Speaking of which, have you seen Roseanna Arquette’s documentary called Looking for Debra Winger? It is is right up yours, alley-wise. It begins as a documentary about how hard it is to combine motherhood and a career on the big screen in Hollywood, then turns into a riff about how Hollywood doesn’t write good roles for older women, and finally gets to its real subject: how uncomfortable Hollywood is with women aging on screen, why some actresses give in to the pressure and cut themselves up and why some don’t. It turns out that Debra Winger just disappeared from the public eye one day. Roseanna finds and interviews her, and it is just amazing to see how relaxed and wonderful she looks, and how gracefully she’s aging compared with some of the documentary’s obvious casualties. (Melanie Griffith looks absolutely frightening–and frightened–in the documentary; Jane Fonda can no longer move her head or lips and must have required hours of preparation for her shoot.) If you’ve seen this already, I must be boring you…sorry. But if you haven’t, you must see it as you research your book.
I am 50, by the way. Maybe I learned something about aging gracefully and good living during my 20 years in France, because people back here in Seattle who are my age look (and act) old enough to be my parents! And I have signed a moral pact with my best friend, an Australian who lives in Paris and who is 51, to NEVER, EVER go under the knife. We are proud members of GOG (as in Growing Old Gracefully), our private club, and are embarked on the much more difficult and hence rewarding challenge of taking care of our souls, our faces and our bodies as they take us through life, without carving them to pieces.
Well, if the word “middle-aged” is applied to anything about you, even just something in your blog, there is no hope whatosever for me.. I think woman of any age should do as they feel; it’s about each person’s way of making the best of themselves (or not) I would prefer to spend my money in other ways , but I have no right to criticise or even comment on another woman who makes different choices .I once had Botox and ended up with two huge black eyes AND I didn’t look any different. I had it done secretly as I wanted to see if my husband noticed – he did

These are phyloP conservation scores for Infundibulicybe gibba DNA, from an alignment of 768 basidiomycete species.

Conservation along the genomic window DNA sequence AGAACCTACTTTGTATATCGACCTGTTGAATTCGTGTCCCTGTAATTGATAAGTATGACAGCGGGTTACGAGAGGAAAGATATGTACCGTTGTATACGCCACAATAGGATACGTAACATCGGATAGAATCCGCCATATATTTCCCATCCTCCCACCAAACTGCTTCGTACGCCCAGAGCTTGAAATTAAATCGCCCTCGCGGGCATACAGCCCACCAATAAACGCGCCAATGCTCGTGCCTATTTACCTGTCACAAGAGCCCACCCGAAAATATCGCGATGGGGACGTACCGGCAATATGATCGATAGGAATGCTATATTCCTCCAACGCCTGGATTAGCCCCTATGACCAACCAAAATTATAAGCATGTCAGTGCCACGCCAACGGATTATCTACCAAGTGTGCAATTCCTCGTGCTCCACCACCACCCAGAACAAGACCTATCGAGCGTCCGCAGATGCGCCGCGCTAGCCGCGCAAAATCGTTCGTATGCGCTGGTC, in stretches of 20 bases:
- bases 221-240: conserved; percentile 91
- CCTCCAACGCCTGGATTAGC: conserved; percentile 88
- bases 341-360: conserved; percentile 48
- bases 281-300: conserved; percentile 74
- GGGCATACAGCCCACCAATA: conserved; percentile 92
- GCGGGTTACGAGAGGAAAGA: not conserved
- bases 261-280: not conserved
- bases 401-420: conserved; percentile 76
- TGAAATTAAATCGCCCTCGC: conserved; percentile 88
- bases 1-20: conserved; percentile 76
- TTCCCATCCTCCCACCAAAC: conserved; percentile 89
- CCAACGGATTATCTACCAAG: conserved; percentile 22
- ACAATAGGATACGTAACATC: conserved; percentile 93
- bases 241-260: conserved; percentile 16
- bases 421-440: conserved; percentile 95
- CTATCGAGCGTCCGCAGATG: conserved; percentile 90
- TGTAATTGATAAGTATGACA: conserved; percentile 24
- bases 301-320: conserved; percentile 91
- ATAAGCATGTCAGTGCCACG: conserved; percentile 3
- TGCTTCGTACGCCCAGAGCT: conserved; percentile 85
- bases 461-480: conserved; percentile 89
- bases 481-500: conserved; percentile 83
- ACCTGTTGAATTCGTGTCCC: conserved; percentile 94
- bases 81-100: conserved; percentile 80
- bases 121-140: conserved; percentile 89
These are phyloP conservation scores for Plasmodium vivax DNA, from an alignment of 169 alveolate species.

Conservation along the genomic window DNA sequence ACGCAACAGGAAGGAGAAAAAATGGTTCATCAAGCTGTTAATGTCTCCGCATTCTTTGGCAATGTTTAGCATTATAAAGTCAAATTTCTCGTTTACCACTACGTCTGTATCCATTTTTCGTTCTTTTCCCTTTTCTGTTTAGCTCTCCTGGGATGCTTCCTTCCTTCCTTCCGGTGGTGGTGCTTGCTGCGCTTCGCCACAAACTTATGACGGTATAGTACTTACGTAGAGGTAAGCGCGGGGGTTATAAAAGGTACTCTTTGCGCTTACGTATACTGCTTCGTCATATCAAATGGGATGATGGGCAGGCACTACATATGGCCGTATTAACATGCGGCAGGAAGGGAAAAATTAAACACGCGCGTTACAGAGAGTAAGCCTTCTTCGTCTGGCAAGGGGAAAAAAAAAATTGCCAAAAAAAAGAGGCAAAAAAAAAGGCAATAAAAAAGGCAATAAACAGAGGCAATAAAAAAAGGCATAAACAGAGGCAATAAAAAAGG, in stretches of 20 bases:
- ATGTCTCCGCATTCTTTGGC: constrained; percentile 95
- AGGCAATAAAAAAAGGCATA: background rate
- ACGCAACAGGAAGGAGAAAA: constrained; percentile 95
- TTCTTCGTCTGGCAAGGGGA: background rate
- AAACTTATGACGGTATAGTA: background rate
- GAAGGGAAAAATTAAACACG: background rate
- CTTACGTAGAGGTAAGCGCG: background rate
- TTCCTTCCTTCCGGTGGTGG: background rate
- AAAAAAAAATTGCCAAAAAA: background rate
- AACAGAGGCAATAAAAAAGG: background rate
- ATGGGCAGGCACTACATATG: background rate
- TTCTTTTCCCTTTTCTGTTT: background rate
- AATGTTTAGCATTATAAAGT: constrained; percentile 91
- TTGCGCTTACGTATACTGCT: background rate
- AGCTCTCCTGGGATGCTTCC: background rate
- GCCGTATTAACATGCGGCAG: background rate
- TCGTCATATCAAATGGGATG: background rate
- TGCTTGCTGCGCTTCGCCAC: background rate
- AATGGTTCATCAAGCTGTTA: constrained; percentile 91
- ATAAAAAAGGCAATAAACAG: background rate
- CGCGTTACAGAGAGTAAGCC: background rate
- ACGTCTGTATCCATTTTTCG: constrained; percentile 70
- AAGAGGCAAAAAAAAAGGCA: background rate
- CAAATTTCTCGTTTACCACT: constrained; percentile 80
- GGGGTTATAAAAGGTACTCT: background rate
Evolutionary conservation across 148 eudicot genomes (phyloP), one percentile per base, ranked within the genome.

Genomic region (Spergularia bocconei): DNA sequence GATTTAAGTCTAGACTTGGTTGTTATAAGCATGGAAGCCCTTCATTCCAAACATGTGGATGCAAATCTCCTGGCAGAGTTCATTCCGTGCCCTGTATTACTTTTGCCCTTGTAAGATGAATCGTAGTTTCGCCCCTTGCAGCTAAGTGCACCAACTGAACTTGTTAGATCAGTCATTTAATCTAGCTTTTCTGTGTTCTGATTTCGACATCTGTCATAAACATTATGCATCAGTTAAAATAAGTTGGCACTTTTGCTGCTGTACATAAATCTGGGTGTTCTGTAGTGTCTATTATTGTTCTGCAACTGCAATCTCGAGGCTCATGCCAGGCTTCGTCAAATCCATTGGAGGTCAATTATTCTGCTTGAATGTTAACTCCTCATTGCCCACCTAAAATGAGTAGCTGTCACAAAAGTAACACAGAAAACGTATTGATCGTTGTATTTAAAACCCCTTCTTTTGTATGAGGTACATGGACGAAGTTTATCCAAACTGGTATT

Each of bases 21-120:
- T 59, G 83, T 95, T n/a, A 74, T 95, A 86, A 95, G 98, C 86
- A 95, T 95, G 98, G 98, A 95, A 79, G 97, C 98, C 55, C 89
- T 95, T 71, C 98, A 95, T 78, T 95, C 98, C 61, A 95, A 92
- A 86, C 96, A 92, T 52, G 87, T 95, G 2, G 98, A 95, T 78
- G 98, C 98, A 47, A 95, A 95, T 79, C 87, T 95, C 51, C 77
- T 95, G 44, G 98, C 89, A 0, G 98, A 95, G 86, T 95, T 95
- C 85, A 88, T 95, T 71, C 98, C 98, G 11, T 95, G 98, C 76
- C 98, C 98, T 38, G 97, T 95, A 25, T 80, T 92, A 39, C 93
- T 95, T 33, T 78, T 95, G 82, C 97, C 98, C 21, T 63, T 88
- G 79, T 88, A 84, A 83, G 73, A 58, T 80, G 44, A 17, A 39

I love your writing and look forward to your new book. Please please can you interview Carine Roitfeld and/ or Emmanuelle Alt? They both embody whom I would love to be when I grow up.
Hmmph – I always rather rooted for articulate, clever Nora Ephron after BJ ran off with her (feckless, disloyal) husband! How ungracious!
Did you consider that maybe she was just tired or busy? I think you are making this bigger than it is. I think chastising her in public via blog is rather ungracious of you frankly. I doubt she meant to disapoint you, but there are only so many hours in a day after all. I would think that she does keep quite busy …seeing as she is the inspiration for almost every female writer I know.
You come off as petty in this post, and a bit snarky, which is odd for someone who takes bad reviews and mean emails so to heart. Look at it from her side, especially when you are having a very busy work week, or are writing and directing your next film. (joking)
I like your book by the way, just can’t have you picking on our Nora.
I like your book by the way, just can’t have you picking on our Nora.